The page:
Stay in SA - Ramaphosa urges young white people

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If President Cyril Ramaphosa had his way, he would tie young white South Africans to trees.

This was his tongue-in-cheek comment as he urged young white South Africans to not leave the country. The president's campaign trail stopped in the Beyerskloof wine estate outside Stellenbosch on Tuesday afternoon. 

Several of the assembled farmers and businessmen were allowed to ask Ramaphosa questions through Beyers Truter, farm co-owner and winemaker, who acted as an MC. 

Ramaphosa, who mentioned more than once that he was a farmer himself, was well received.

Truter said he believed the lord anointed kings and presidents, and he believed God anointed Ramaphosa.

Grape farmer Chris Steenkamp said: "Everyone here likes you, everyone here trusts you."

He said they've known Ramaphosa since the days of Codesa and Ramaphosa looked at him with a serious expression and nodded.

"Without you as president, we're lost. Your success is our success." 

"We're praying for you every day," said Jan Morgan of Morgan Beef. "You've got a really tough job."

In one of the questions posed, Ramaphosa was asked whether white people had a future in the country.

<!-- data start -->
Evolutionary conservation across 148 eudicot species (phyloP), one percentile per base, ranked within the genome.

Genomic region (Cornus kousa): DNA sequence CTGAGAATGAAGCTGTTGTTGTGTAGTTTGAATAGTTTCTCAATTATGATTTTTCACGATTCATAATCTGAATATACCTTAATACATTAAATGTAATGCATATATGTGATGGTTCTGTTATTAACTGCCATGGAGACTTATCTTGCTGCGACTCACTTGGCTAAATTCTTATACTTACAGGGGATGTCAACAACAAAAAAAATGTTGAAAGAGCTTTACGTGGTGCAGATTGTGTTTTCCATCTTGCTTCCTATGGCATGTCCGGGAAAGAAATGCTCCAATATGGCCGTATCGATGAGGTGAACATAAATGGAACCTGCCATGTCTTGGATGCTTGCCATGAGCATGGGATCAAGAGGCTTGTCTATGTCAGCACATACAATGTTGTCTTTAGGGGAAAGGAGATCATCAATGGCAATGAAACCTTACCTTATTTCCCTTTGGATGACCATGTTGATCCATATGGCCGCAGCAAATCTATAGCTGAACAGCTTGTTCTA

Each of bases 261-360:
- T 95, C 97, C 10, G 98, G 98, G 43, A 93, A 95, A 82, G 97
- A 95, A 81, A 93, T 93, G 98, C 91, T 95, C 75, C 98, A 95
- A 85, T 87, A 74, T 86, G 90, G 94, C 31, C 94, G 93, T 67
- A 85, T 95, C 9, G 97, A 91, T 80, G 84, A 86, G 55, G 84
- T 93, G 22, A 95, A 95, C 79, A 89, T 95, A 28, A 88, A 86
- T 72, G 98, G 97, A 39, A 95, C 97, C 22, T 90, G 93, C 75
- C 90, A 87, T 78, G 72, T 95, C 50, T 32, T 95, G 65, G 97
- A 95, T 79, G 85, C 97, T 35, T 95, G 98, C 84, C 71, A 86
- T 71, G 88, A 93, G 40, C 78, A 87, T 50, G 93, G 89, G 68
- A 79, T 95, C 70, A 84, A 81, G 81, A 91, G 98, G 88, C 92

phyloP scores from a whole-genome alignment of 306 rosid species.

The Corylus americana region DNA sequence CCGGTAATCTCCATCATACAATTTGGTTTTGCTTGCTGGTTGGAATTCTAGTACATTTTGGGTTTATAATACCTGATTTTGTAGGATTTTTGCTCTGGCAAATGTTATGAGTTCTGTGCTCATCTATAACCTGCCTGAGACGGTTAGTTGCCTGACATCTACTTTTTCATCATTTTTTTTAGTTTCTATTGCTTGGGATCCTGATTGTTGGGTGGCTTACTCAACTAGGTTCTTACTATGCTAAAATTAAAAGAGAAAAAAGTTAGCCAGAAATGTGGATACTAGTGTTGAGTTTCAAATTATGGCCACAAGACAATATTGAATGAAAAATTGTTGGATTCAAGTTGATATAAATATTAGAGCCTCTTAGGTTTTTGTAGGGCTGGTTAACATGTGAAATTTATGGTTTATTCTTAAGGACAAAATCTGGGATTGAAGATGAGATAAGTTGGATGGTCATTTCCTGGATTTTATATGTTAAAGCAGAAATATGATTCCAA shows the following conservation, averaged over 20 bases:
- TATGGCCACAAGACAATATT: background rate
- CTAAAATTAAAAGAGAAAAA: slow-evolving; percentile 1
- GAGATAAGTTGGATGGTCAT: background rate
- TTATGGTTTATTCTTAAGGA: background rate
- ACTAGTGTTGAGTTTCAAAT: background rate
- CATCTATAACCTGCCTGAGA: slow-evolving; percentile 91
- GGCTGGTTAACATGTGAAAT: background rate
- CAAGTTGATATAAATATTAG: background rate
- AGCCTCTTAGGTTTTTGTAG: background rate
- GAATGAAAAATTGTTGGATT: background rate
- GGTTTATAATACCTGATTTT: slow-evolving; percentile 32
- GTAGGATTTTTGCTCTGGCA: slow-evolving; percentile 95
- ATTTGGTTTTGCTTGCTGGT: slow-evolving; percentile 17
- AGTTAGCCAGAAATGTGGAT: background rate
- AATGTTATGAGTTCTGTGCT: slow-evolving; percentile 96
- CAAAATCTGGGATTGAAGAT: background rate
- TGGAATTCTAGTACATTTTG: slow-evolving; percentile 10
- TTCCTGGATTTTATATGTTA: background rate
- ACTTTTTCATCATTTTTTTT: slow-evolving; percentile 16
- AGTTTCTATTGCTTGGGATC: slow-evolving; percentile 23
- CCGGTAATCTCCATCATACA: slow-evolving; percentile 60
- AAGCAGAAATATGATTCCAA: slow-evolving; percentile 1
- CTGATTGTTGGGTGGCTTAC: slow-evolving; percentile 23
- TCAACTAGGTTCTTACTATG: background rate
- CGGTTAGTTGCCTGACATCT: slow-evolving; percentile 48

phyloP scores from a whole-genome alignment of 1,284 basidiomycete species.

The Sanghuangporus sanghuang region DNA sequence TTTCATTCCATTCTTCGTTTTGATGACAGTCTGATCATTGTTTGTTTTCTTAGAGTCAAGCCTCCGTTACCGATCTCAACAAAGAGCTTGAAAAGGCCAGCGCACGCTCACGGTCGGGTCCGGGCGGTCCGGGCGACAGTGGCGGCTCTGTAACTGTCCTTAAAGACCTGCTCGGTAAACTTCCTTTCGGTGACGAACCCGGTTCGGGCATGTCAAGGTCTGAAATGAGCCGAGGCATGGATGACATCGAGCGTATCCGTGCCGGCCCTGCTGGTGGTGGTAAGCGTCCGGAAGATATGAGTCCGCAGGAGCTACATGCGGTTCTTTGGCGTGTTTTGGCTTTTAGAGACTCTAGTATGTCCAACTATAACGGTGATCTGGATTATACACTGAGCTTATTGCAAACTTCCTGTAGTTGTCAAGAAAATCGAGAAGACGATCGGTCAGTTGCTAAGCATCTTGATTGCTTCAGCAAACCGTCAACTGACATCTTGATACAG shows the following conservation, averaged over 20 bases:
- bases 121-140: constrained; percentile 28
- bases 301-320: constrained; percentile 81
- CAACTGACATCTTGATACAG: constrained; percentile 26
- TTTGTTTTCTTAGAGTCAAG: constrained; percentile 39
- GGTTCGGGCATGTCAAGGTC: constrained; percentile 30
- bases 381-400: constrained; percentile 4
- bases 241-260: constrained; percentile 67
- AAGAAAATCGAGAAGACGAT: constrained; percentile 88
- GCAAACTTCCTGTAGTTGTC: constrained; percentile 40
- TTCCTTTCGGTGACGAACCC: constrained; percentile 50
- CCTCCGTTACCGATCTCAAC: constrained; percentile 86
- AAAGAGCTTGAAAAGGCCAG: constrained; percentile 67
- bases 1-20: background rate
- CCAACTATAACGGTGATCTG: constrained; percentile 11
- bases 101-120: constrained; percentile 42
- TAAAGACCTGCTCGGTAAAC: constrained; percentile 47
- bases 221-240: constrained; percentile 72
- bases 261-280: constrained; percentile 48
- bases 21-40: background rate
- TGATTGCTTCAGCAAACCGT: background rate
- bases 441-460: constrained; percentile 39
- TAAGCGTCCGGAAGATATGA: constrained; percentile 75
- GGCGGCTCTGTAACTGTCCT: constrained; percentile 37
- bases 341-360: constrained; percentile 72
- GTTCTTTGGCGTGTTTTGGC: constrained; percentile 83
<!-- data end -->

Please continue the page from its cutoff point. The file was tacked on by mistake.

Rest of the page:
"This is the South Africa that should deliver a better life for all of us," Ramaphosa said.

He said he wants the South Africans in the diaspora to come back home and contribute to growing South Africa.

"I don't want young white South Africans to leave the country. If I could, I would tie them to a tree," he said as he smiled.

He added that the feeling that they were not wanted in the country was simply not true.

"There is room for all of us to play a role."

Ramaphosa also said the defining quality of South Africans was their ability to work together.

"Join me in making this great country of ours great again," he said, echoing Donald Trump's famous slogan emblazoned on red caps.

In a reception hall, where there were pictures of wine bottles and a vineyard turning a dark autumnal red, Ramaphosa said he believed the glass was not half empty, but half full for South Africa.

"Our task is, how do we fill that glass," Ramaphosa said.

He admitted that the ANC government of the past 25 years had made mistakes and that some of those mistakes led to corruption.

While the farmers and businessmen listened in respectful silence, they applauded when he said they were determined to rid the country of corruption.

He said those implicated in corruption should go to where they belong.

"And that is jail," he said, again to applause.

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